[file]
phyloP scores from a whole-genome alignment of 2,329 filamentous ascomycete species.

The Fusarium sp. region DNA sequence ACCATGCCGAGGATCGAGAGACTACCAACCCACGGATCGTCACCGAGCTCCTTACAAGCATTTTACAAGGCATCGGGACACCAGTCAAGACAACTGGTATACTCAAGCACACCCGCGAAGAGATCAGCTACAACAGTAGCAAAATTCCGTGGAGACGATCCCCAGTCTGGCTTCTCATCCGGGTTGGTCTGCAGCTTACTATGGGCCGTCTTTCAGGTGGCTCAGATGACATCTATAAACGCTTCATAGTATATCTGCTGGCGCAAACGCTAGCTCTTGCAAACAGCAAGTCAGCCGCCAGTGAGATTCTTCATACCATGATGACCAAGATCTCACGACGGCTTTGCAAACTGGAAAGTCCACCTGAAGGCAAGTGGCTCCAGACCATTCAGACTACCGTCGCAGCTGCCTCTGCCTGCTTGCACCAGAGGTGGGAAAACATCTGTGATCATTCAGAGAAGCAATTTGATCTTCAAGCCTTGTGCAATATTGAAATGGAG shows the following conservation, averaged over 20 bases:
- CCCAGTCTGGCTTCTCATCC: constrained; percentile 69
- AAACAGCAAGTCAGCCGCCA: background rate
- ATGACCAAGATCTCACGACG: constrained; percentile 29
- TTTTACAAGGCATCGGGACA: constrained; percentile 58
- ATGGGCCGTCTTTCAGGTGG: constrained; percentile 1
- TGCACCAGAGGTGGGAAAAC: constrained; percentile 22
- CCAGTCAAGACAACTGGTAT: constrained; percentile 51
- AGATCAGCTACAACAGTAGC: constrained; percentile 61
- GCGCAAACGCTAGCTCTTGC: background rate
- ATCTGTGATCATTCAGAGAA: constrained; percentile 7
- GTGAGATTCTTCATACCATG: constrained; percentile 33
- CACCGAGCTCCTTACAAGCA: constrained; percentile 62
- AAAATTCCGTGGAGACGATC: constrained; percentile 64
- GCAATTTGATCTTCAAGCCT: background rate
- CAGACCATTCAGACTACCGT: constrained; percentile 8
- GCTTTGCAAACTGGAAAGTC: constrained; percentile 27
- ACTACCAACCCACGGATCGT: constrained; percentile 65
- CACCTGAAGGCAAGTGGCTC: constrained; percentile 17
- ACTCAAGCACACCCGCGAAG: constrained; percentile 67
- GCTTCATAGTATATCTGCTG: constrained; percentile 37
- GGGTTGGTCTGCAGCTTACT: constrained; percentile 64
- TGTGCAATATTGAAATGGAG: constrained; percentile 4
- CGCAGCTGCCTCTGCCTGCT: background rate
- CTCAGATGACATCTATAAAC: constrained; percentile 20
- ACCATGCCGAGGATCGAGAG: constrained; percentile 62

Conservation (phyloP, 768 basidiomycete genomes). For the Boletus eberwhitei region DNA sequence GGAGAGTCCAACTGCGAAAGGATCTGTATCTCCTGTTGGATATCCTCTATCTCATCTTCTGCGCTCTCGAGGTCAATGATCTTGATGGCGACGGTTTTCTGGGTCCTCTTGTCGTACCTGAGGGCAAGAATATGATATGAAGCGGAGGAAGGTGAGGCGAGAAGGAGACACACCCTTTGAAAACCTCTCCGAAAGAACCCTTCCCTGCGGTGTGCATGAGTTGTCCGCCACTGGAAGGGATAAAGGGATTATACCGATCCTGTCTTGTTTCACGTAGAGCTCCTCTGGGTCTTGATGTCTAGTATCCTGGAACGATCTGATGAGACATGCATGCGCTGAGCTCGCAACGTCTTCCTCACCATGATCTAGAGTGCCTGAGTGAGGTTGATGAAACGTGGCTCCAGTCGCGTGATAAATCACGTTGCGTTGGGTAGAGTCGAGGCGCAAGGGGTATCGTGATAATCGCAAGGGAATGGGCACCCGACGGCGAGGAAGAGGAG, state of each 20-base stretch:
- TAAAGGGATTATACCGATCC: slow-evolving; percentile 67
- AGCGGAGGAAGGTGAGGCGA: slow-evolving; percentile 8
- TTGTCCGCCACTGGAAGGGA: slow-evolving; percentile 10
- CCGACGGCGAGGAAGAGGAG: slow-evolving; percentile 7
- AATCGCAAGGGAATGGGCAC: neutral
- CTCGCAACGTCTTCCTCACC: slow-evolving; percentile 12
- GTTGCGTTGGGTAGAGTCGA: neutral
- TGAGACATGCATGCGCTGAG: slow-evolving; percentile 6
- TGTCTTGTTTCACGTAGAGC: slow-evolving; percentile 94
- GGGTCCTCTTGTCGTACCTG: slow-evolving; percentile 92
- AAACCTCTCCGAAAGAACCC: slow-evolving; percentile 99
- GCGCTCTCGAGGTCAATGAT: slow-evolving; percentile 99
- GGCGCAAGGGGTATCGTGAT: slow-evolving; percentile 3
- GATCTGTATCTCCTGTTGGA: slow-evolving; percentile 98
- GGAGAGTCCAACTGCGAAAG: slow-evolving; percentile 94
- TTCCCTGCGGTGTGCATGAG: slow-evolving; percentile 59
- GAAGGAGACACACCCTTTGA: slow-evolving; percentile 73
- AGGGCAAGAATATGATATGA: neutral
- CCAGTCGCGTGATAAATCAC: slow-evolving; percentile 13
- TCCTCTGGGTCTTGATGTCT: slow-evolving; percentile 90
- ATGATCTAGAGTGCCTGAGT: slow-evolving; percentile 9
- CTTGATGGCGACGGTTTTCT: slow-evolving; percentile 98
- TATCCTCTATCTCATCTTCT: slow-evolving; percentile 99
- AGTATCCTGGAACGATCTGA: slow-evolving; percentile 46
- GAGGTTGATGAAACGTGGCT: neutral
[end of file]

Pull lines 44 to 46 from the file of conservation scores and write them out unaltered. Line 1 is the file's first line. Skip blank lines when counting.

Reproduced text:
- TTCCCTGCGGTGTGCATGAG: slow-evolving; percentile 59
- GAAGGAGACACACCCTTTGA: slow-evolving; percentile 73
- AGGGCAAGAATATGATATGA: neutral